Although the Ontario Lakers failed to raise a $20,000 down payment by the Oct. 15 deadline, negotiations on the sale of an Adams-Morgan warehouse and lot for a community center are continuing.

For the last four years, the Lakers, a yuouth sports and recreation group, have rented the run-down warehouse at 2322 17th St. NW for $500 a month, which was paid by foundation grants. other sections of the 30,000 square-foot building are rented to other tenants, including an auto body shop.

The owner, Herman Goodman, had agreed to sell the property to the Lakers for $350,000. Perpetual Savings and Loan Association had said it would lend the Lakers 75 percent of the purchase price if the group could raise part of the down payment by mid-October and another $80,000 by Jan. 15.

Although the Lakers were not able to raise that much, Tom Owen, president of Perpetual, said, "Perpetual is still interested in helping the Lakers and will review whatever plan is forth coming."

"A lot of people promised to help (raise money) and didn't, said Walter Pierce, the founder of the Lakers and its director for 14 years. The group raised $3,000 by Oct. 15, and "more money has been sent in since," he said.

"If the negotiations end, when the new assessments come out in January (Goodman) will sell the building, and they'll probably tear it down and put up townhouses," Pierce said. "If the kids don't have a center, they'll be out on the streets."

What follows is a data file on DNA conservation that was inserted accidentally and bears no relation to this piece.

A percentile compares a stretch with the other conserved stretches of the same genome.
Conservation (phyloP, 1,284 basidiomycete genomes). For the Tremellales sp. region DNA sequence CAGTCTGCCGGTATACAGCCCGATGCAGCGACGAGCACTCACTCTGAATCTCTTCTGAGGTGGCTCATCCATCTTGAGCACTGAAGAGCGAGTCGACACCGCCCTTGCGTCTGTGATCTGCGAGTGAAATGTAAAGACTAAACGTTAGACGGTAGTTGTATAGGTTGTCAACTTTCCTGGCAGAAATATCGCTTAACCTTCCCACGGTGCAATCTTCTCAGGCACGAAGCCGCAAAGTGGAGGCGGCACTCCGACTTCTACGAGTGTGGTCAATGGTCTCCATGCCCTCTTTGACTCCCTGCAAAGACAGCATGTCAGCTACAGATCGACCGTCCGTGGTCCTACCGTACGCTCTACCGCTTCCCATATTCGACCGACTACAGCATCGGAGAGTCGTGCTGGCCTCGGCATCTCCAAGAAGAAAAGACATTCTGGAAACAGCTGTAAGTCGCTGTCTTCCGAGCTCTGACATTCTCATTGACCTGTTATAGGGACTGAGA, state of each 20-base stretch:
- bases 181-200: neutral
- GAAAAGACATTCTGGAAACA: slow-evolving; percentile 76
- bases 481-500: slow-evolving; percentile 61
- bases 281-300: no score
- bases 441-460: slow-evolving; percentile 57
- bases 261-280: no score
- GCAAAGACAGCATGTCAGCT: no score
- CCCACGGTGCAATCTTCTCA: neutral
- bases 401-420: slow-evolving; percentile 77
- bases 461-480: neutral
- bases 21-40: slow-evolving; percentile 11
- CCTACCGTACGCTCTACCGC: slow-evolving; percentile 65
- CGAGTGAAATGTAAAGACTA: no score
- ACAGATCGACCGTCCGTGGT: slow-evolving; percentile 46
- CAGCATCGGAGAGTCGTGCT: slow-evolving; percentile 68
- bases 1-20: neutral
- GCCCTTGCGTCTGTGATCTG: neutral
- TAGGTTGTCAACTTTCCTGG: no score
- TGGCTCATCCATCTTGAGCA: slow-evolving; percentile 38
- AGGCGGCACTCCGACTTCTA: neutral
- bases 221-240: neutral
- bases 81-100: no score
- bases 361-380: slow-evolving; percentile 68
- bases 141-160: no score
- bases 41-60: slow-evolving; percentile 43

Goodman confirmed that he had several offers to buy the warehouse and lot from people outside the D.C. area.

The Lakers are probably best known in the city for sponsoring the annual Ghetto Invitational Basketball Tournament each spring. They also offer sewing and creative writing classes, take field trips and sponsor discos fr children and teen-agers.

"The diversity of this community is under attack. All the groups with energy and flavor are being driven out of the community," Pierce said.

Pierce is setting up a committee of representatives from the University of the District of Columbia cooperative extension service, the District of Columbia Development Corporation and neighborhood residents to help arrange financing for the purchase.

"We're trying to find a group to give a loan or money to the Lakers for a down payment," said Jim Vitarello, an Adams-Morgan resident. "We may also ask the federal government for an Urban Development Action Grant to cut down on the mortage payments and to rehab (ilitate) the building."

In the event that negotiations end, Pierce is looking for other sites in Adams-Morgan for a Lakers community center. One possibility is the Morgan Annex School at 18th and California streets NW. Several other neighborhood groups are also interested in the site, which would be provided by the city rent-free.